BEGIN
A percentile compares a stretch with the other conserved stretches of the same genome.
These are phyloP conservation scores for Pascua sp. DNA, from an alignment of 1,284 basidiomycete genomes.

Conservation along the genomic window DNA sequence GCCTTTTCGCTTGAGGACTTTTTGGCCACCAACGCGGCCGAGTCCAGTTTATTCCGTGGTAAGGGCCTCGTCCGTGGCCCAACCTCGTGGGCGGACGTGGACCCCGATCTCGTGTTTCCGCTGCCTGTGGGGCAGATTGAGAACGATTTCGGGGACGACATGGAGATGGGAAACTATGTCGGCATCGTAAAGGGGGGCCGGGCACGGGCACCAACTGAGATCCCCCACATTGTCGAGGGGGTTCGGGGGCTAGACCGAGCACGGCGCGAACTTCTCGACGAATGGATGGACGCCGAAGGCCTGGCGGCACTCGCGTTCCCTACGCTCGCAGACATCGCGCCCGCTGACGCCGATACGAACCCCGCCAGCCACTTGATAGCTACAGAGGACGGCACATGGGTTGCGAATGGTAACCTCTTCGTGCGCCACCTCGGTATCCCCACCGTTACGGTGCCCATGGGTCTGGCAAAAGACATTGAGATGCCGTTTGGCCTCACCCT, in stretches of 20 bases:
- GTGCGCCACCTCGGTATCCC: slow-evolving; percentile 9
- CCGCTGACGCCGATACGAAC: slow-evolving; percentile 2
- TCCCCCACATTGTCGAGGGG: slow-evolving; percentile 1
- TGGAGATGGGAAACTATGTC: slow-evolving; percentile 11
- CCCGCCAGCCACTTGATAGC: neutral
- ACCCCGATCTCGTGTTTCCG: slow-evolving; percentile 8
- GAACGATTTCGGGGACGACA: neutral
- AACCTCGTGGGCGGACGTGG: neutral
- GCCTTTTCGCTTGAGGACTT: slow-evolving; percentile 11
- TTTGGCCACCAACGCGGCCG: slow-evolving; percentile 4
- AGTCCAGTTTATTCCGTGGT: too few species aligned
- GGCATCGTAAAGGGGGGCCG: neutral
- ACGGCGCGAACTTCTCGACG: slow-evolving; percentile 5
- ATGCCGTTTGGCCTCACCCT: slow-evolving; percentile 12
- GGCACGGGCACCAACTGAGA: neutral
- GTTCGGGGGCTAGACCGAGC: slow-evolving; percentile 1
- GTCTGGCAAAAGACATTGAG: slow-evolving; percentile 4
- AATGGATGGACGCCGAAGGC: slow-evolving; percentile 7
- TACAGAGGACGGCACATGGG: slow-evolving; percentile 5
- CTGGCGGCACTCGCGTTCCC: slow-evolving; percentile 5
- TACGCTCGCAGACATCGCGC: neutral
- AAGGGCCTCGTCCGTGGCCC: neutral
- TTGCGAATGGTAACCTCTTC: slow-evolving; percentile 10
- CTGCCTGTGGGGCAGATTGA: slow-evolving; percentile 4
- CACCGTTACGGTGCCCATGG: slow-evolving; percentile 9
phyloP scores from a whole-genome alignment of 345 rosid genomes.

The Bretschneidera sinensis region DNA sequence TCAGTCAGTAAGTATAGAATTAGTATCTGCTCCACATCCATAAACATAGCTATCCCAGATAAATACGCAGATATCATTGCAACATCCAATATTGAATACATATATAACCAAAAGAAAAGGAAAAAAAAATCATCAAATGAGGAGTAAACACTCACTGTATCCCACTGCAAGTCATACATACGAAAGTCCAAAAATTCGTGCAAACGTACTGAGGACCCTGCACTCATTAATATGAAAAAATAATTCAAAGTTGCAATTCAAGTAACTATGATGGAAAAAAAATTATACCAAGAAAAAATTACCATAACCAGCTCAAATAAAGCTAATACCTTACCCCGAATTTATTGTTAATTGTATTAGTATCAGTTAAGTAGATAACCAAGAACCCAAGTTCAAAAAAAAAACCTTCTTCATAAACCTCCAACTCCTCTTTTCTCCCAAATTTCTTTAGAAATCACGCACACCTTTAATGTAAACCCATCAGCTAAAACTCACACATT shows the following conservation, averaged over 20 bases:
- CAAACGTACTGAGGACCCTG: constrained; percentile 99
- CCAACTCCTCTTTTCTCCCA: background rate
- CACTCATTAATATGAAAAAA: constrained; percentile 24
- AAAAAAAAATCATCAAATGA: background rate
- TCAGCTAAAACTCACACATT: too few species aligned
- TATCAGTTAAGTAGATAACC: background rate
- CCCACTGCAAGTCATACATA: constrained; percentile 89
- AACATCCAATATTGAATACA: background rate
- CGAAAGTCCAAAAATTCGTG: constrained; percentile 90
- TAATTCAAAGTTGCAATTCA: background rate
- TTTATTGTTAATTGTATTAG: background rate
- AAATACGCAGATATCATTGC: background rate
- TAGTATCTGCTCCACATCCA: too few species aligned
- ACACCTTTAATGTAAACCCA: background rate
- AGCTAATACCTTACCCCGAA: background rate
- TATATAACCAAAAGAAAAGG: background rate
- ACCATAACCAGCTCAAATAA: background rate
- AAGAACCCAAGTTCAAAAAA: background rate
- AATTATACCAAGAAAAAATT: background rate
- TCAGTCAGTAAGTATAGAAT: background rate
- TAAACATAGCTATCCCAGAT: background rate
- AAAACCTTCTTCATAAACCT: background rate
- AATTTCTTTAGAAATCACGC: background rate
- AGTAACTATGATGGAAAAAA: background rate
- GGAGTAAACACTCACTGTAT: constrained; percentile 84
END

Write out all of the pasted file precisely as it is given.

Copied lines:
A percentile compares a stretch with the other conserved stretches of the same genome.
These are phyloP conservation scores for Pascua sp. DNA, from an alignment of 1,284 basidiomycete genomes.

Conservation along the genomic window DNA sequence GCCTTTTCGCTTGAGGACTTTTTGGCCACCAACGCGGCCGAGTCCAGTTTATTCCGTGGTAAGGGCCTCGTCCGTGGCCCAACCTCGTGGGCGGACGTGGACCCCGATCTCGTGTTTCCGCTGCCTGTGGGGCAGATTGAGAACGATTTCGGGGACGACATGGAGATGGGAAACTATGTCGGCATCGTAAAGGGGGGCCGGGCACGGGCACCAACTGAGATCCCCCACATTGTCGAGGGGGTTCGGGGGCTAGACCGAGCACGGCGCGAACTTCTCGACGAATGGATGGACGCCGAAGGCCTGGCGGCACTCGCGTTCCCTACGCTCGCAGACATCGCGCCCGCTGACGCCGATACGAACCCCGCCAGCCACTTGATAGCTACAGAGGACGGCACATGGGTTGCGAATGGTAACCTCTTCGTGCGCCACCTCGGTATCCCCACCGTTACGGTGCCCATGGGTCTGGCAAAAGACATTGAGATGCCGTTTGGCCTCACCCT, in stretches of 20 bases:
- GTGCGCCACCTCGGTATCCC: slow-evolving; percentile 9
- CCGCTGACGCCGATACGAAC: slow-evolving; percentile 2
- TCCCCCACATTGTCGAGGGG: slow-evolving; percentile 1
- TGGAGATGGGAAACTATGTC: slow-evolving; percentile 11
- CCCGCCAGCCACTTGATAGC: neutral
- ACCCCGATCTCGTGTTTCCG: slow-evolving; percentile 8
- GAACGATTTCGGGGACGACA: neutral
- AACCTCGTGGGCGGACGTGG: neutral
- GCCTTTTCGCTTGAGGACTT: slow-evolving; percentile 11
- TTTGGCCACCAACGCGGCCG: slow-evolving; percentile 4
- AGTCCAGTTTATTCCGTGGT: too few species aligned
- GGCATCGTAAAGGGGGGCCG: neutral
- ACGGCGCGAACTTCTCGACG: slow-evolving; percentile 5
- ATGCCGTTTGGCCTCACCCT: slow-evolving; percentile 12
- GGCACGGGCACCAACTGAGA: neutral
- GTTCGGGGGCTAGACCGAGC: slow-evolving; percentile 1
- GTCTGGCAAAAGACATTGAG: slow-evolving; percentile 4
- AATGGATGGACGCCGAAGGC: slow-evolving; percentile 7
- TACAGAGGACGGCACATGGG: slow-evolving; percentile 5
- CTGGCGGCACTCGCGTTCCC: slow-evolving; percentile 5
- TACGCTCGCAGACATCGCGC: neutral
- AAGGGCCTCGTCCGTGGCCC: neutral
- TTGCGAATGGTAACCTCTTC: slow-evolving; percentile 10
- CTGCCTGTGGGGCAGATTGA: slow-evolving; percentile 4
- CACCGTTACGGTGCCCATGG: slow-evolving; percentile 9
phyloP scores from a whole-genome alignment of 345 rosid genomes.

The Bretschneidera sinensis region DNA sequence TCAGTCAGTAAGTATAGAATTAGTATCTGCTCCACATCCATAAACATAGCTATCCCAGATAAATACGCAGATATCATTGCAACATCCAATATTGAATACATATATAACCAAAAGAAAAGGAAAAAAAAATCATCAAATGAGGAGTAAACACTCACTGTATCCCACTGCAAGTCATACATACGAAAGTCCAAAAATTCGTGCAAACGTACTGAGGACCCTGCACTCATTAATATGAAAAAATAATTCAAAGTTGCAATTCAAGTAACTATGATGGAAAAAAAATTATACCAAGAAAAAATTACCATAACCAGCTCAAATAAAGCTAATACCTTACCCCGAATTTATTGTTAATTGTATTAGTATCAGTTAAGTAGATAACCAAGAACCCAAGTTCAAAAAAAAAACCTTCTTCATAAACCTCCAACTCCTCTTTTCTCCCAAATTTCTTTAGAAATCACGCACACCTTTAATGTAAACCCATCAGCTAAAACTCACACATT shows the following conservation, averaged over 20 bases:
- CAAACGTACTGAGGACCCTG: constrained; percentile 99
- CCAACTCCTCTTTTCTCCCA: background rate
- CACTCATTAATATGAAAAAA: constrained; percentile 24
- AAAAAAAAATCATCAAATGA: background rate
- TCAGCTAAAACTCACACATT: too few species aligned
- TATCAGTTAAGTAGATAACC: background rate
- CCCACTGCAAGTCATACATA: constrained; percentile 89
- AACATCCAATATTGAATACA: background rate
- CGAAAGTCCAAAAATTCGTG: constrained; percentile 90
- TAATTCAAAGTTGCAATTCA: background rate
- TTTATTGTTAATTGTATTAG: background rate
- AAATACGCAGATATCATTGC: background rate
- TAGTATCTGCTCCACATCCA: too few species aligned
- ACACCTTTAATGTAAACCCA: background rate
- AGCTAATACCTTACCCCGAA: background rate
- TATATAACCAAAAGAAAAGG: background rate
- ACCATAACCAGCTCAAATAA: background rate
- AAGAACCCAAGTTCAAAAAA: background rate
- AATTATACCAAGAAAAAATT: background rate
- TCAGTCAGTAAGTATAGAAT: background rate
- TAAACATAGCTATCCCAGAT: background rate
- AAAACCTTCTTCATAAACCT: background rate
- AATTTCTTTAGAAATCACGC: background rate
- AGTAACTATGATGGAAAAAA: background rate
- GGAGTAAACACTCACTGTAT: constrained; percentile 84